Although from now on I will use "Africa", the music discussed here and in Chapter 8 of the
textbook is that of Africa south of the Sahara desert - or sub-Saharan Africa. Northern
Africa shares most of its musical traits with the music of the Middle East, a link echoed in
the dance, rituals, even food of that region. Sub-Saharan Africa developed its own
characteristics and traits, a few of which I will highlight in this lecture. Realize, though,
that there is no "African" music just as there is no "American" music; rather, there are
many different musics and musical lineages, too many to cover in depth here. Perhaps a
better term would be "Pan-African" music.
Oakland actually has an (pan-) African drum ensemble that is open to all (MUE 345
African Ensemble 0 or 1 credits: Study and performance of drumming and xylophone
traditions as related to African oral culture using authentic Ghanaian and Ugandan
instruments). OU also offers family drum circles (which have a basis in African drumming)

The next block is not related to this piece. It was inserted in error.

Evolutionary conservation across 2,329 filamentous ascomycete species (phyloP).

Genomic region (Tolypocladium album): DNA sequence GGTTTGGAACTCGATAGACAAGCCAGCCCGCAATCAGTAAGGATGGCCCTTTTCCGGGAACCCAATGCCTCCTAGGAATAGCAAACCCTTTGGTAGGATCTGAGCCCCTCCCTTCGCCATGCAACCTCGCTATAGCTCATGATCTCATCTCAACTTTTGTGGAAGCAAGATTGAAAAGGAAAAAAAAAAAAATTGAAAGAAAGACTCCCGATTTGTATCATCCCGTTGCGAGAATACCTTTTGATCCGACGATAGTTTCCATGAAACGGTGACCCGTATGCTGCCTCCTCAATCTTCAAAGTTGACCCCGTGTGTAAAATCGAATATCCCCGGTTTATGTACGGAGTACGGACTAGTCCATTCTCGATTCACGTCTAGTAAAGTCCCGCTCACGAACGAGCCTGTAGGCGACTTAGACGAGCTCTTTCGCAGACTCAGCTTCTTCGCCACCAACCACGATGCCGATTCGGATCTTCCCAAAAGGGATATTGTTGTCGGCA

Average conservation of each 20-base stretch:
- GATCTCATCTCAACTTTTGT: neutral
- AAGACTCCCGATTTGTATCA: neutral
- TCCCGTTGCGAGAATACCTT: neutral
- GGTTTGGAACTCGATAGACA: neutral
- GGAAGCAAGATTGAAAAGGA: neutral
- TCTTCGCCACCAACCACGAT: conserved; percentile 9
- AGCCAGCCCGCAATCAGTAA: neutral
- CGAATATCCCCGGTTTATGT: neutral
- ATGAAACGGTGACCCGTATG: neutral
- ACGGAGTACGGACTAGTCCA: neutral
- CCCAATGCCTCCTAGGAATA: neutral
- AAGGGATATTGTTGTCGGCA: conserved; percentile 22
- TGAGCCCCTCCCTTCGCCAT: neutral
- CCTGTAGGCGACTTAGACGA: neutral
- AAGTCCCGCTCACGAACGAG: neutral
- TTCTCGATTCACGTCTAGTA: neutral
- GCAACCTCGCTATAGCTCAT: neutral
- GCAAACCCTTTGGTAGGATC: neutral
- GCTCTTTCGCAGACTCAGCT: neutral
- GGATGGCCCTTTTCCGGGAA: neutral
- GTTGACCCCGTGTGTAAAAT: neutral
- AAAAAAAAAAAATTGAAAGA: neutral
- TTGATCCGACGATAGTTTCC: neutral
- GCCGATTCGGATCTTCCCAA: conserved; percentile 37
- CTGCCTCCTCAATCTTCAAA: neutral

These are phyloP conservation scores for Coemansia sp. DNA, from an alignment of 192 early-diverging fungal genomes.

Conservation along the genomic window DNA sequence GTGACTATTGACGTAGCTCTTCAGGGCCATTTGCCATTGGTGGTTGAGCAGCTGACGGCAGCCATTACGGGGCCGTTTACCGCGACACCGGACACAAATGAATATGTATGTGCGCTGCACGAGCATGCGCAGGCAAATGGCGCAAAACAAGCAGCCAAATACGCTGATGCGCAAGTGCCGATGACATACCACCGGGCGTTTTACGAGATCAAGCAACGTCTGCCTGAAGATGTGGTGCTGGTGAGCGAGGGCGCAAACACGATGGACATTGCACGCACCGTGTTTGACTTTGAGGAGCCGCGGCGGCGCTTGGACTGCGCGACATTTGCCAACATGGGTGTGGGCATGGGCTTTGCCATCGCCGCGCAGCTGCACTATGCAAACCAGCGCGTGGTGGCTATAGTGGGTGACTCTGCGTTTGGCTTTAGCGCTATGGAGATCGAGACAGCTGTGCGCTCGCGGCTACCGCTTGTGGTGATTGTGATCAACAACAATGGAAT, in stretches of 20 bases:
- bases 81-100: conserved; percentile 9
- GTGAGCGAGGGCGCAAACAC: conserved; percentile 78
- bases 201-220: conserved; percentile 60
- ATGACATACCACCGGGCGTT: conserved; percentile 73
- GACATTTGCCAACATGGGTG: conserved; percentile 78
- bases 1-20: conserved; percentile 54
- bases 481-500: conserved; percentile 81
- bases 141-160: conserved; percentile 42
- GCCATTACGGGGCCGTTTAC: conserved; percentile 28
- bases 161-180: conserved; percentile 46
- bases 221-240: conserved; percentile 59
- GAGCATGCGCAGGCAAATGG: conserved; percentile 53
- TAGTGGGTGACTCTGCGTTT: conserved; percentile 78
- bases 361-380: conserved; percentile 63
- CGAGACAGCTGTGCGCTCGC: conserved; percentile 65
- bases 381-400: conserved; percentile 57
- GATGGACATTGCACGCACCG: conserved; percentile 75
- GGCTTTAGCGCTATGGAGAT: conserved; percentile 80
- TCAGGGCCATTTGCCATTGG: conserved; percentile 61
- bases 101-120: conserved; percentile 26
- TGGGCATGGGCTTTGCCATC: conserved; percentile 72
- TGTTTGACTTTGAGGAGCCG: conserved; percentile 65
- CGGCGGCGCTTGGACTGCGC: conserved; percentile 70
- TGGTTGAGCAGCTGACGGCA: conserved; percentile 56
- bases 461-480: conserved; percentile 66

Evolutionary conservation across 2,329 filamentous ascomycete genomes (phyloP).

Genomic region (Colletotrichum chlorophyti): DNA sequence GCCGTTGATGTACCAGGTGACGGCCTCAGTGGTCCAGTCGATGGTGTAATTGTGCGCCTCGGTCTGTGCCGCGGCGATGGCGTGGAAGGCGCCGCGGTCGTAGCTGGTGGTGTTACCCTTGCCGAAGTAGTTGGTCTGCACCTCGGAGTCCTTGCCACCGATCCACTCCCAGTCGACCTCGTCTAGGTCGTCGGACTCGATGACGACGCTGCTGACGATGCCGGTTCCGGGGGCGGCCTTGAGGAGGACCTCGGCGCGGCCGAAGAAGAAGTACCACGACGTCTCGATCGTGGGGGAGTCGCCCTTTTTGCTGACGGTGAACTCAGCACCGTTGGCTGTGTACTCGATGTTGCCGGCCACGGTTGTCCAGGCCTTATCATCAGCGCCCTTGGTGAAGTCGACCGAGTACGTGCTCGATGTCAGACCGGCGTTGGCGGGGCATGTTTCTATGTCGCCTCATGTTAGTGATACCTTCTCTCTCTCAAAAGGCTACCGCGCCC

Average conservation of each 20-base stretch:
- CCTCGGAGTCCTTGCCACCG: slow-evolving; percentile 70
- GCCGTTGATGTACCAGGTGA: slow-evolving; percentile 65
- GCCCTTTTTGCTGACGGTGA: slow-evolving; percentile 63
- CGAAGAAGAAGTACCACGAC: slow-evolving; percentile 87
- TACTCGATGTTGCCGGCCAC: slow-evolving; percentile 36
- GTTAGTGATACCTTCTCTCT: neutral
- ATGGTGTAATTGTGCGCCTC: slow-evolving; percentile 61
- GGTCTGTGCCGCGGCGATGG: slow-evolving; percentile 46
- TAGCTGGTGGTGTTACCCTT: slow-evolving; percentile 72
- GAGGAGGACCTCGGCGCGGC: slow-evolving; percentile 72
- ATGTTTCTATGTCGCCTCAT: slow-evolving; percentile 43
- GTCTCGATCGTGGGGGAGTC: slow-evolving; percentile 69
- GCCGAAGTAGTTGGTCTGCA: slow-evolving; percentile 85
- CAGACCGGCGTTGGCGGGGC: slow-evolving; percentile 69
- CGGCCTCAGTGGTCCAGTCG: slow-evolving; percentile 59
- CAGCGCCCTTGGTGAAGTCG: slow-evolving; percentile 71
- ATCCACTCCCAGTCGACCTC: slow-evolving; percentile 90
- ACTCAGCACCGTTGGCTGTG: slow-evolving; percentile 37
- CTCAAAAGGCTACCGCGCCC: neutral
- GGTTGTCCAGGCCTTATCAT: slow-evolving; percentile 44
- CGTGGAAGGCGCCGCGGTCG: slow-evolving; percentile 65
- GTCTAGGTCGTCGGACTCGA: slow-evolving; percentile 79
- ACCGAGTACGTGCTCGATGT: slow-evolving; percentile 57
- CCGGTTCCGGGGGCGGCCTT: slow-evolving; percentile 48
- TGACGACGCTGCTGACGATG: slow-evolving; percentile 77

through the Music Preparatory division.
The bulk of instruments used in traditional African music are either membranophones or
idiophones. Rhythm (complex, layered, and cyclic) is the primary focus in much of the
musics, although melody, as provided by pitched idiophones, other instruments, or voices,
does play its part. Chordophones are also used by many African cultures, but aerophones
tend to be limited to a few flutes [example 4 in the textbook], reed instruments, and the
occasional horn trumpet. Of course, there are exceptions to every rule, but remember, we
are looking for shared characteristics here.
Polyrhythms abound - last week's 2 against 3 exercise is but one of the many polyrhythms
used in African drumming. Here is an example:
. You should be able to feel 2 "big beats" which can either be heard as divided into 2 or 3
beats, depending on the pattern and instrument.
Along with polyrhythms are interlocking melodic patterns. These next examples both have 2
patterns which interlock; the 2 patterns meet at key points to form a 3rd melodic pattern.
In the 2nd example, a third player actually plays the resulting third melodic pattern,
making it easier to hear.